Should Win: Bryan Cranston, “Breaking Bad.”
McConaughey is extraordinary as Rust Cohle on the runaway smash HBO miniseries, and Harrelson is every bit his equal as the less flashy Marty Hart. Jon Hamm deserves an Emmy and will likely never win for his towering achievement as Don Draper. But Cranston justified his supremacy, and his prominent place in the TV pantheon, with his final eight episodes as Walter White.
Will Win: Matthew McConaughey, “True Detective”
Fresh off an Oscar win, the hottest movie star will be virtually unbeatable – unless Jeff Daniels pulls the biggest upset (in more than one sense of the term) in Emmy history.
Should Win: Jon Hamm, “Mad Men”
Spacey and Daniels shouldn’t have been nominated, and while Cranston does phenomenal work portraying the downfall of Walter White, he has won this award three (!) times already. Let’s spread the wealth. The range of emotions Hamm has channeled over the years as the magnetic Don Draper should have earned him an award by now. Don’s struggles to reassert himself at the firm brought out his best, and the scenes with Elisabeth Moss in his submission episode, “The Strategy,” were impeccable. McConaughey and Harrelson are great, but they are lesser performances on a lesser show.
Will Win: Matthew McConaughey, “True Detective”
Don’t go against the McConaughnaissance on awards night. I would be shocked if anyone else wins. The only question is if he says “just keep living” again during the acceptance speech.
Supporting Actress in a Drama
Nominees: Christine Baranski, “The Good Wife”; Joanna Froggatt, “Downton Abbey”; Anna Gunn; “Breaking Bad”; Lena Headey, “Game of Thrones”; Christina Hendricks, “Mad Men”; Maggie Smith, “Downton Abbey.”
Should Win: Anna Gunn, “Breaking Bad.”
Rarely has grief and agony been portrayed with a more potent combination of dignity and despair.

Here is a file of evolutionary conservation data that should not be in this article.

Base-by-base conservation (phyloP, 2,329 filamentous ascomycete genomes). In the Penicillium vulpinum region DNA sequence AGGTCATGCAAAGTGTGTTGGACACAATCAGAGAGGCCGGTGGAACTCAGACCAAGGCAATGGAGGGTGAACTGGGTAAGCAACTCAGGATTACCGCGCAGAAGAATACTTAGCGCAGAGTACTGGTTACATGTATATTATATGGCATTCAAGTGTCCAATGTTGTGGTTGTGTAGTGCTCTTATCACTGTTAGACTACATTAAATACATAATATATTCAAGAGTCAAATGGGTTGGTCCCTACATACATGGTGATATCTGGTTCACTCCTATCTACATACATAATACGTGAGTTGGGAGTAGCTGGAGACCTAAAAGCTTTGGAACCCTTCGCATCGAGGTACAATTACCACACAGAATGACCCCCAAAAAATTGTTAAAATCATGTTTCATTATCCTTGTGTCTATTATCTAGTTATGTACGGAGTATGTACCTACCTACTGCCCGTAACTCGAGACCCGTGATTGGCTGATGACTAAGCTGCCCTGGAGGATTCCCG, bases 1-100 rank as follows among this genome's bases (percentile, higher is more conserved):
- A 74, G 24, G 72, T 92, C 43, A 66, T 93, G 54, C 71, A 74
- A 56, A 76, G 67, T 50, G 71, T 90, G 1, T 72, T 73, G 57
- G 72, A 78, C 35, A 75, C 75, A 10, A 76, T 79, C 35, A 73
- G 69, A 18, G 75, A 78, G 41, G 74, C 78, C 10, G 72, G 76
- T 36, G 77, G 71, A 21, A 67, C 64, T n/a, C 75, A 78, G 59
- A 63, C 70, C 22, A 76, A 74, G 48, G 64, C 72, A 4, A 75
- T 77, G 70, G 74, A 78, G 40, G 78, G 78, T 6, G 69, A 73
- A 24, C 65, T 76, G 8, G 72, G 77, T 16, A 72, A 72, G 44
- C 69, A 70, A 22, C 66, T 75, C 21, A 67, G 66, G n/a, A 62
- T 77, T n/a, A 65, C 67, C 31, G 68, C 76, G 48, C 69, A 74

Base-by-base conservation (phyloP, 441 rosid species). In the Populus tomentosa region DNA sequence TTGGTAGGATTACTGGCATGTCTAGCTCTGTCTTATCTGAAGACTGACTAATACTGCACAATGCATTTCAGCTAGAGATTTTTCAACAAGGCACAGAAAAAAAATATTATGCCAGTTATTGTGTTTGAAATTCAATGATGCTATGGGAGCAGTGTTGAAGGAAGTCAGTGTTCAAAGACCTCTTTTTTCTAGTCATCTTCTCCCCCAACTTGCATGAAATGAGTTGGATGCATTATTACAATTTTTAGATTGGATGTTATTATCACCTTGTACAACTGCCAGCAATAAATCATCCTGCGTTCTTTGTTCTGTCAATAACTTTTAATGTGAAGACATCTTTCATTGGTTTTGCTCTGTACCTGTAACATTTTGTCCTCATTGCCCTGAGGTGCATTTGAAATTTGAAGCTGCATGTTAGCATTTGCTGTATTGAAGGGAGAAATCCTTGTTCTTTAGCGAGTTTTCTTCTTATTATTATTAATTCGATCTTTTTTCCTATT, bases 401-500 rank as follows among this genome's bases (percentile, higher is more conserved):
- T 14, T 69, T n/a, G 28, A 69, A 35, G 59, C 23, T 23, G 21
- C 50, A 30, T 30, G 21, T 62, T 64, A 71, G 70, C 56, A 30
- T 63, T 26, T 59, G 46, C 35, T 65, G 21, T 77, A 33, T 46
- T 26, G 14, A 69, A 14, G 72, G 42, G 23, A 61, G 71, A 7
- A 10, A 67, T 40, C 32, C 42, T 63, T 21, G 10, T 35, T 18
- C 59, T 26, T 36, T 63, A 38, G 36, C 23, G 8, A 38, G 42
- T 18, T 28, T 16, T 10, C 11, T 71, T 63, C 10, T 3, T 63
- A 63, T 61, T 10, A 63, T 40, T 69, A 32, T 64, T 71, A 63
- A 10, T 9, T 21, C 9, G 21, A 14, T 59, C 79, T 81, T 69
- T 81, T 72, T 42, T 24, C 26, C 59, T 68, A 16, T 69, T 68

Will Win: Anna Gunn, “Breaking Bad.”
She won last year, and she will again. Strong competition aside, her submission episode “Ozymandias” is too riveting to ignore.
Should Win: N/A (I’ll pass judgement not having seen Game of Thrones or Downton Abbey.)
Will Win: Anna Gunn, “Breaking Bad”
Smith has gotten Emmy love before, but Gunn won last year and has the support of an even stronger batch of “Breaking Bad” episodes this time around. Look for her to repeat.
Supporting Actor in a Drama
Nominees: Jim Carter, “Downton Abbey”; Josh Charles, “The Good Wife”; Peter Dinklage, “Game of Thrones”; Mandy Patinkin, “Homeland”; Aaron Paul, “Breaking Bad”; Jon Voight, “Ray Donovan.”
Should Win: N/A (I’ve only seen Paul’s work from this season.)
Will Win: Peter Dinklage, “Game of Thrones.”
From all accounts, this previous winner had a banner season on HBO’s popular fantasy series. Charles’ unexpected departure from his series might garner some sympathy votes, but his performance may not have been noisy enough to compete with the woes of Tyrion Lannister.
Should Win: N/A (I’ve seen the work of less than half of the nominees.)
Will Win: Josh Charles, “The Good Wife”
Will Gardner’s stunning death prompted a rare breakthrough cultural moment for “The Good Wife,” even becoming the subject of a New York Times op-ed. Combined with the merits of Charles’s best work of the show up reckoning with Alicia’s betrayal, I think he beats Dinklage and pulls off the upset.